When to Prune Your Spring Shrubs

Tree & Shrub Care

When Do I Prune Spring Shrubs? 

Why Prune? 

Pruning is the selective removal of specific plant parts for the benefit of the whole plant. Some reasons to prune are to train a plant, maintain plant health, improve the quality of flowers, fruits, and stems, restrict growth, remove damaged and diseased branches, and to increase air circulation that can decrease specific plant diseases 

When is the best time to prune? 

The best time to prune spring-flowering shrubs is immediately after they finish blooming. If they are pruned before blooming, the flower buds that developed last year will be removed reducing or eliminating flowering in the future. Spring will bring a flush of new growth. At the end of spring into early summer, tip pruning is needed to maintain shape and correct growth on evergreen shrubs. This involves lightly pruning any new growth to maintain shape and form (about 4-6 inches). Summer-flowering shrubs should be pruned in late winter or early spring (end of February to the end of March) to promote growth by the summer. 

It is recommended to avoid any pruning during mid-summer and mid-winter when shrubs are already stressed from the environment. Pruning is an invigorating process that stimulates new growth which may not be ready by winter. This may lead to cold damage or winter injury. The exception to prune at any time is if plants are dead, diseased, damaged or have double-crossed limbs. You should not prune newly planted shrubs unless limbs are damaged. Newly planted shrubs need all the leaves possible to encourage root regeneration. 

Should I prune all my spring shrubs? 

Observe the plant before you began pruning. For shrubs like Forsythia and Evergreen, it is now too late to prune back until next year. By pruning them now you may cut off next year’s flower blooms. Now is a good time to prune Azaleas that have already bloomed. Prune them to shape, or to lower them below windows. Pruning helps to keep them more compact.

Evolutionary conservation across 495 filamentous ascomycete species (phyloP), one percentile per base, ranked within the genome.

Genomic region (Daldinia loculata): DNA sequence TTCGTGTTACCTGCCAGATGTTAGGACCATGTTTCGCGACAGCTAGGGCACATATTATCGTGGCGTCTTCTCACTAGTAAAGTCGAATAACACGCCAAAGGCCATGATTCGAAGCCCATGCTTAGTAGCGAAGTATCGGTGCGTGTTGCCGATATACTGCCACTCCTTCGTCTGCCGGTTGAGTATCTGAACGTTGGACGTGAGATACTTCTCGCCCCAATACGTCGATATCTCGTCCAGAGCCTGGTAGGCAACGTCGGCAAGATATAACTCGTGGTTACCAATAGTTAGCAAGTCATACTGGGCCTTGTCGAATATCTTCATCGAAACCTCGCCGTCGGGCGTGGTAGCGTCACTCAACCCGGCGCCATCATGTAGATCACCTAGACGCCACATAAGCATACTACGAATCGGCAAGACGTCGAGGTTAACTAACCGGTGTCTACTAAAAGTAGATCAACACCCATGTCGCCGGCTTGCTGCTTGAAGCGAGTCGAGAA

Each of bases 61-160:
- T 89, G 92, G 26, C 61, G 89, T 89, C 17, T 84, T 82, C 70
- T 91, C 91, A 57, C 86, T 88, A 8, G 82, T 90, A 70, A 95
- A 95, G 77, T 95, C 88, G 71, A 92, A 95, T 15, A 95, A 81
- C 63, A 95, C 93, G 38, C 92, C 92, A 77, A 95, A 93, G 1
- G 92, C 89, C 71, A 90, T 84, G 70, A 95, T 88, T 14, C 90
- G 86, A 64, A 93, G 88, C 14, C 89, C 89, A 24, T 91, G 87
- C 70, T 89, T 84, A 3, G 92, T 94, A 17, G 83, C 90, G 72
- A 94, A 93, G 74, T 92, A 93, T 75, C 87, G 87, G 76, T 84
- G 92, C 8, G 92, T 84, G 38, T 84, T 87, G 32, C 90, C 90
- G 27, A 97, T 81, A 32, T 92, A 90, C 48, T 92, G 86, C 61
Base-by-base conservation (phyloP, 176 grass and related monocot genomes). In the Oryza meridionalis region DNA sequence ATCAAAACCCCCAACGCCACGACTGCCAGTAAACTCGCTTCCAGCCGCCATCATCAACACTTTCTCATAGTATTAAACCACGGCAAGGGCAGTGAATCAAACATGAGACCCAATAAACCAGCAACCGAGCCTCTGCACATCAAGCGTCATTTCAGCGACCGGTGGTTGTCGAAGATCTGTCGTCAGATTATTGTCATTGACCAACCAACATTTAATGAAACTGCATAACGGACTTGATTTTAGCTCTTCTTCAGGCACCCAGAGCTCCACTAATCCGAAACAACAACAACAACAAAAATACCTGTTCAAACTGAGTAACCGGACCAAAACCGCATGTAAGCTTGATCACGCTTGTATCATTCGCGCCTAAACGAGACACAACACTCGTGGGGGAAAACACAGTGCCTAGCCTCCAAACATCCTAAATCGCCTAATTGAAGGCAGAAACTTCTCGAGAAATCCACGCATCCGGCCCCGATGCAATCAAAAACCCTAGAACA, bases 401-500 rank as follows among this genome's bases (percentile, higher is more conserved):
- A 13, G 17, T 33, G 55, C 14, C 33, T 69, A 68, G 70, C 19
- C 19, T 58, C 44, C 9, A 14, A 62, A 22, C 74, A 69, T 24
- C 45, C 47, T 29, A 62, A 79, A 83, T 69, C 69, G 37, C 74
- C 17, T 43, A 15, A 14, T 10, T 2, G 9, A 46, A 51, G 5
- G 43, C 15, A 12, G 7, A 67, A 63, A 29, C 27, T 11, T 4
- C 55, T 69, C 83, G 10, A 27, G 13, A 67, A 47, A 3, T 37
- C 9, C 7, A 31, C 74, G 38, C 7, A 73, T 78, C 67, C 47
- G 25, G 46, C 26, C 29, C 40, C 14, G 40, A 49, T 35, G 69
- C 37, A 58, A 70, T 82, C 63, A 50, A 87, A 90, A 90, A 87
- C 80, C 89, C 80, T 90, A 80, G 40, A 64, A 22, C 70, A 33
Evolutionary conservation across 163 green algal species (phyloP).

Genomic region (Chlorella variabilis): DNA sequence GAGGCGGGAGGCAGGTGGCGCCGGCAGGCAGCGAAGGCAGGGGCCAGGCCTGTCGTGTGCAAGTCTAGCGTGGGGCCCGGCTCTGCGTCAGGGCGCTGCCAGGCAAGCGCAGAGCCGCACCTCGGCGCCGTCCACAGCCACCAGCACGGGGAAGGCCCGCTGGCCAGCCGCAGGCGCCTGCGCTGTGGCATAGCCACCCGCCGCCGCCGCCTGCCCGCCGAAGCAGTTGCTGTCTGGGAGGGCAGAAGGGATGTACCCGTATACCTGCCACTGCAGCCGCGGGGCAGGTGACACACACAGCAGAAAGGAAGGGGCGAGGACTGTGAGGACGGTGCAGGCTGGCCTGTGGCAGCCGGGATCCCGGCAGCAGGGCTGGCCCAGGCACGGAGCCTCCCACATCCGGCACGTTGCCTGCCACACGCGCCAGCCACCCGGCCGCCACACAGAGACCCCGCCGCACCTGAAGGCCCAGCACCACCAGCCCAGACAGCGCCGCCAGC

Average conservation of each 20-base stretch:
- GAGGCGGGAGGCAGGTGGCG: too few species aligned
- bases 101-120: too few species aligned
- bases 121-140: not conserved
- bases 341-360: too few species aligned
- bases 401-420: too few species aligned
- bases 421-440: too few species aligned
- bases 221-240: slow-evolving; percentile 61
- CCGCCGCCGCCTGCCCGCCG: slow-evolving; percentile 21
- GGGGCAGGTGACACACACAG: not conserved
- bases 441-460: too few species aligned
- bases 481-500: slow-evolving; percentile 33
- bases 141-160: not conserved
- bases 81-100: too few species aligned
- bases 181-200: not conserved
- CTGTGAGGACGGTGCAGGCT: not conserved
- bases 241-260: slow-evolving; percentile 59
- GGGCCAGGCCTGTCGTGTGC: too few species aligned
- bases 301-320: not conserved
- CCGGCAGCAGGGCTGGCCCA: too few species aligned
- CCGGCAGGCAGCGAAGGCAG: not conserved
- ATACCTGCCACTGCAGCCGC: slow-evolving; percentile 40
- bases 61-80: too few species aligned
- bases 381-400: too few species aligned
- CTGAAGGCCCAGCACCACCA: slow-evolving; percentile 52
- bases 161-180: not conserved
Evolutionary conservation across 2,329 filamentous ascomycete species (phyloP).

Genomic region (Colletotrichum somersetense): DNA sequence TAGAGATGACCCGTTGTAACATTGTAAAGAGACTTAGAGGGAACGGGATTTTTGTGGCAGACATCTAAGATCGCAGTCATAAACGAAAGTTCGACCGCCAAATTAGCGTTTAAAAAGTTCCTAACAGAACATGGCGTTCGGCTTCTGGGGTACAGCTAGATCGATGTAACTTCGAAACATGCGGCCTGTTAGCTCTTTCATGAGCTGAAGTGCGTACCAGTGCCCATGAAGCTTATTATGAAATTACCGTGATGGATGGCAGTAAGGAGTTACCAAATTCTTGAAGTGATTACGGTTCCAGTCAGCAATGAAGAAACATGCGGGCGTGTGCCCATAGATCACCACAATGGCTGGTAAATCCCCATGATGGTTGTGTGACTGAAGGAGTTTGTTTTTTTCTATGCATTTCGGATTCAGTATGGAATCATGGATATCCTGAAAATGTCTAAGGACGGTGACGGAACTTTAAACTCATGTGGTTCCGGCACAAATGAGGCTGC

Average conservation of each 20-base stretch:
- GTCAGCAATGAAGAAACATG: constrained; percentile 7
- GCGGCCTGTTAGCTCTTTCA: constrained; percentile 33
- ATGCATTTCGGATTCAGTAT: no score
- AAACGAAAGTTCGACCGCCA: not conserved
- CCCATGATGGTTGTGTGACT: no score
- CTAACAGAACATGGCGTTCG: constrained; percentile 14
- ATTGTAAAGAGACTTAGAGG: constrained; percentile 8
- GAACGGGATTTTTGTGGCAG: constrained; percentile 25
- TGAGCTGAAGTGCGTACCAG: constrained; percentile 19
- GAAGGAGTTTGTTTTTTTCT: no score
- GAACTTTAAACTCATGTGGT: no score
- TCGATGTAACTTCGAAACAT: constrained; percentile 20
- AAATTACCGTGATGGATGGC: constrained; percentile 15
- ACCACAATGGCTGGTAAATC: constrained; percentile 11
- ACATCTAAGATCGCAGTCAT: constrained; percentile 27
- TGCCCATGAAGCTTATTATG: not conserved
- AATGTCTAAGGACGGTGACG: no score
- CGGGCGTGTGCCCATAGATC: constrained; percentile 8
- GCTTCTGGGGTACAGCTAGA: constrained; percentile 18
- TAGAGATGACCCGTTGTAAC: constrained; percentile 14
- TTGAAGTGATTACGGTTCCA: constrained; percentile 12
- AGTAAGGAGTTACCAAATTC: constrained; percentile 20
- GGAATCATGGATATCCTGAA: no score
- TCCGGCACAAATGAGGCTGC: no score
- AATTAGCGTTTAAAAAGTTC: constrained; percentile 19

Fertilizing after pruning with a low nitrogen fertilizer can be beneficial to them. 

How do I Prune? 

There are two basic approaches to pruning ornamental shrubs. Informal pruning encourages a natural form and branching structure. This involves a combination of thinning and heading cuts. Most plants are healthier with this approach and still have a full canopy with uniform growth throughout. The second is formal pruning which is historically reserved for hedging and topiaries. Many hollies and boxwoods have been traditionally maintained in this style. This encourages a dense branching structure on the outer portion of shrubs. Very little light can reach the interior of the plant and there is very little air flow within the plant. This creates an environment for secondary diseases, as well as conditions for pests to thrive. One way to alleviate this and keep formal pruning healthy is too thin (or pocket prune) denser branches back to their growing point or main stem. Never remove more than one third of the foliage in one year with this method. Most landscapes have a combination of both formal and informal pruning of shrubs.